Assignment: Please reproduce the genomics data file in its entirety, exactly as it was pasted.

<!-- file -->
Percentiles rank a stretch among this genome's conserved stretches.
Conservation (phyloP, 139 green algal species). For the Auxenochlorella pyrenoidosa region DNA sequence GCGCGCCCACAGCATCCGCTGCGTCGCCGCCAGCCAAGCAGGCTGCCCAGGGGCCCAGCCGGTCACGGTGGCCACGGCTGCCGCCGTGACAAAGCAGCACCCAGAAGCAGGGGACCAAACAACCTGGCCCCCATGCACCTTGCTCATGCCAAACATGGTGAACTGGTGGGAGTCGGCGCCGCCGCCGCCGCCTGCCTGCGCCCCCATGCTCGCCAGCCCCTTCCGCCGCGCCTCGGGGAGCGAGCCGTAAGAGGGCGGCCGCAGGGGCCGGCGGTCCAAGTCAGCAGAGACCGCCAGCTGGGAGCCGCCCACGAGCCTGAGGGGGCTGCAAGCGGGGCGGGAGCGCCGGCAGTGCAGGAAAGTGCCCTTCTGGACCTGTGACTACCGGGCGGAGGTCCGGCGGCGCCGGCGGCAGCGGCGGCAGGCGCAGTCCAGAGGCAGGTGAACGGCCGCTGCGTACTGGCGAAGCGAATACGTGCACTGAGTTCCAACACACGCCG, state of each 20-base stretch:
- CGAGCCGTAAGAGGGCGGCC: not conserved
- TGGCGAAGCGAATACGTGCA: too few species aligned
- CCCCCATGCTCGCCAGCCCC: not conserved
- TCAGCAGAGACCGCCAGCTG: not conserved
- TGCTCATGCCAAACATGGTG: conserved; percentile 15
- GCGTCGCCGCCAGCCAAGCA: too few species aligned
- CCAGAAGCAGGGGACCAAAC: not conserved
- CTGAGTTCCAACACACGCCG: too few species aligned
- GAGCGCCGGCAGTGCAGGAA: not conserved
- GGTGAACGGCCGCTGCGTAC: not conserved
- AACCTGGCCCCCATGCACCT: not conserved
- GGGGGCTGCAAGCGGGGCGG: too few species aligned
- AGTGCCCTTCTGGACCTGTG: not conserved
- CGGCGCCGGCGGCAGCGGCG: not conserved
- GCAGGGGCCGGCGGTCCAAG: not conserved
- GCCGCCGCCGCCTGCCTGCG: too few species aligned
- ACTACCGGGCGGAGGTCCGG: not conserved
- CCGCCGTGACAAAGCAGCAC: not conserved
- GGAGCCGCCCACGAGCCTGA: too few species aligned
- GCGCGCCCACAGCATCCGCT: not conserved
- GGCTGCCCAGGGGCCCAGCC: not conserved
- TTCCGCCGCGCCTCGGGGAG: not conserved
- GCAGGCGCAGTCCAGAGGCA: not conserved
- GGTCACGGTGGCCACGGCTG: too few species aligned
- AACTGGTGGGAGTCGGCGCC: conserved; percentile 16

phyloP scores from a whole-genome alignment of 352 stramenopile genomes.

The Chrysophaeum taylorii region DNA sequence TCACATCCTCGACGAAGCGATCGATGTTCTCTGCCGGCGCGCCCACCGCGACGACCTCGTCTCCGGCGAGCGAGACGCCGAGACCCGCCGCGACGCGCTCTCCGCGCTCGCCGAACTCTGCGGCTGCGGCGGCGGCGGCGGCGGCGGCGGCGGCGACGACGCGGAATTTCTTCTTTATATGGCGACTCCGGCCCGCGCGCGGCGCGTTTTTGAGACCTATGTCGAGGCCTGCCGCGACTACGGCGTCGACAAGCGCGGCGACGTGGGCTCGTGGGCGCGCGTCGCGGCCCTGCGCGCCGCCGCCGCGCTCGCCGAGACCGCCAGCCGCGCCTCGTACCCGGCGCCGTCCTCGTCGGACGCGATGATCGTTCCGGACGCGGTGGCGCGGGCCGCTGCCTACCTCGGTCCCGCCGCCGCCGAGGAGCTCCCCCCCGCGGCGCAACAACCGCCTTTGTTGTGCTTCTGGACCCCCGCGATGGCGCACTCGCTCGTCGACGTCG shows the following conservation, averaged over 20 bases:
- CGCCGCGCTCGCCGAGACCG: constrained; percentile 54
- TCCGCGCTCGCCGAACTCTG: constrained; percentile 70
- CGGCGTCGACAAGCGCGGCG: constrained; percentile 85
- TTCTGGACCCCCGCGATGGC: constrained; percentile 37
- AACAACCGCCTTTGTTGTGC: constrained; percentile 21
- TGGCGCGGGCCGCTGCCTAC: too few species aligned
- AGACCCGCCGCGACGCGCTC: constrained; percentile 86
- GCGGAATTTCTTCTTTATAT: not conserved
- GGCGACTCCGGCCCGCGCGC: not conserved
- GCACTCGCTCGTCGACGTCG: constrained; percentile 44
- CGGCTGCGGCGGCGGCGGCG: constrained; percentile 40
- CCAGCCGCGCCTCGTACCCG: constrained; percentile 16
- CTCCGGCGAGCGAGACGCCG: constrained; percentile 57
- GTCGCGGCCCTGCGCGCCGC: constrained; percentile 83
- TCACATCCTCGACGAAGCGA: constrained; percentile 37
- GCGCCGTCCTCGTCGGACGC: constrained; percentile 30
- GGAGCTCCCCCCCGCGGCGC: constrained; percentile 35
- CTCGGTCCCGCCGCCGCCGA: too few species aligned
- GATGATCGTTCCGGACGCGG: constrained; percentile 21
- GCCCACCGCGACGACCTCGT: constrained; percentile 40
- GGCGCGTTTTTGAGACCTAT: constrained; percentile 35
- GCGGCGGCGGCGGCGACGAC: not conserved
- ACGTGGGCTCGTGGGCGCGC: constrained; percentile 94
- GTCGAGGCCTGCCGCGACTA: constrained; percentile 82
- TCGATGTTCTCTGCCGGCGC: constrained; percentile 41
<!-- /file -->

Percentiles rank a stretch among this genome's conserved stretches.
Conservation (phyloP, 139 green algal species). For the Auxenochlorella pyrenoidosa region DNA sequence GCGCGCCCACAGCATCCGCTGCGTCGCCGCCAGCCAAGCAGGCTGCCCAGGGGCCCAGCCGGTCACGGTGGCCACGGCTGCCGCCGTGACAAAGCAGCACCCAGAAGCAGGGGACCAAACAACCTGGCCCCCATGCACCTTGCTCATGCCAAACATGGTGAACTGGTGGGAGTCGGCGCCGCCGCCGCCGCCTGCCTGCGCCCCCATGCTCGCCAGCCCCTTCCGCCGCGCCTCGGGGAGCGAGCCGTAAGAGGGCGGCCGCAGGGGCCGGCGGTCCAAGTCAGCAGAGACCGCCAGCTGGGAGCCGCCCACGAGCCTGAGGGGGCTGCAAGCGGGGCGGGAGCGCCGGCAGTGCAGGAAAGTGCCCTTCTGGACCTGTGACTACCGGGCGGAGGTCCGGCGGCGCCGGCGGCAGCGGCGGCAGGCGCAGTCCAGAGGCAGGTGAACGGCCGCTGCGTACTGGCGAAGCGAATACGTGCACTGAGTTCCAACACACGCCG, state of each 20-base stretch:
- CGAGCCGTAAGAGGGCGGCC: not conserved
- TGGCGAAGCGAATACGTGCA: too few species aligned
- CCCCCATGCTCGCCAGCCCC: not conserved
- TCAGCAGAGACCGCCAGCTG: not conserved
- TGCTCATGCCAAACATGGTG: conserved; percentile 15
- GCGTCGCCGCCAGCCAAGCA: too few species aligned
- CCAGAAGCAGGGGACCAAAC: not conserved
- CTGAGTTCCAACACACGCCG: too few species aligned
- GAGCGCCGGCAGTGCAGGAA: not conserved
- GGTGAACGGCCGCTGCGTAC: not conserved
- AACCTGGCCCCCATGCACCT: not conserved
- GGGGGCTGCAAGCGGGGCGG: too few species aligned
- AGTGCCCTTCTGGACCTGTG: not conserved
- CGGCGCCGGCGGCAGCGGCG: not conserved
- GCAGGGGCCGGCGGTCCAAG: not conserved
- GCCGCCGCCGCCTGCCTGCG: too few species aligned
- ACTACCGGGCGGAGGTCCGG: not conserved
- CCGCCGTGACAAAGCAGCAC: not conserved
- GGAGCCGCCCACGAGCCTGA: too few species aligned
- GCGCGCCCACAGCATCCGCT: not conserved
- GGCTGCCCAGGGGCCCAGCC: not conserved
- TTCCGCCGCGCCTCGGGGAG: not conserved
- GCAGGCGCAGTCCAGAGGCA: not conserved
- GGTCACGGTGGCCACGGCTG: too few species aligned
- AACTGGTGGGAGTCGGCGCC: conserved; percentile 16

phyloP scores from a whole-genome alignment of 352 stramenopile genomes.

The Chrysophaeum taylorii region DNA sequence TCACATCCTCGACGAAGCGATCGATGTTCTCTGCCGGCGCGCCCACCGCGACGACCTCGTCTCCGGCGAGCGAGACGCCGAGACCCGCCGCGACGCGCTCTCCGCGCTCGCCGAACTCTGCGGCTGCGGCGGCGGCGGCGGCGGCGGCGGCGGCGACGACGCGGAATTTCTTCTTTATATGGCGACTCCGGCCCGCGCGCGGCGCGTTTTTGAGACCTATGTCGAGGCCTGCCGCGACTACGGCGTCGACAAGCGCGGCGACGTGGGCTCGTGGGCGCGCGTCGCGGCCCTGCGCGCCGCCGCCGCGCTCGCCGAGACCGCCAGCCGCGCCTCGTACCCGGCGCCGTCCTCGTCGGACGCGATGATCGTTCCGGACGCGGTGGCGCGGGCCGCTGCCTACCTCGGTCCCGCCGCCGCCGAGGAGCTCCCCCCCGCGGCGCAACAACCGCCTTTGTTGTGCTTCTGGACCCCCGCGATGGCGCACTCGCTCGTCGACGTCG shows the following conservation, averaged over 20 bases:
- CGCCGCGCTCGCCGAGACCG: constrained; percentile 54
- TCCGCGCTCGCCGAACTCTG: constrained; percentile 70
- CGGCGTCGACAAGCGCGGCG: constrained; percentile 85
- TTCTGGACCCCCGCGATGGC: constrained; percentile 37
- AACAACCGCCTTTGTTGTGC: constrained; percentile 21
- TGGCGCGGGCCGCTGCCTAC: too few species aligned
- AGACCCGCCGCGACGCGCTC: constrained; percentile 86
- GCGGAATTTCTTCTTTATAT: not conserved
- GGCGACTCCGGCCCGCGCGC: not conserved
- GCACTCGCTCGTCGACGTCG: constrained; percentile 44
- CGGCTGCGGCGGCGGCGGCG: constrained; percentile 40
- CCAGCCGCGCCTCGTACCCG: constrained; percentile 16
- CTCCGGCGAGCGAGACGCCG: constrained; percentile 57
- GTCGCGGCCCTGCGCGCCGC: constrained; percentile 83
- TCACATCCTCGACGAAGCGA: constrained; percentile 37
- GCGCCGTCCTCGTCGGACGC: constrained; percentile 30
- GGAGCTCCCCCCCGCGGCGC: constrained; percentile 35
- CTCGGTCCCGCCGCCGCCGA: too few species aligned
- GATGATCGTTCCGGACGCGG: constrained; percentile 21
- GCCCACCGCGACGACCTCGT: constrained; percentile 40
- GGCGCGTTTTTGAGACCTAT: constrained; percentile 35
- GCGGCGGCGGCGGCGACGAC: not conserved
- ACGTGGGCTCGTGGGCGCGC: constrained; percentile 94
- GTCGAGGCCTGCCGCGACTA: constrained; percentile 82
- TCGATGTTCTCTGCCGGCGC: constrained; percentile 41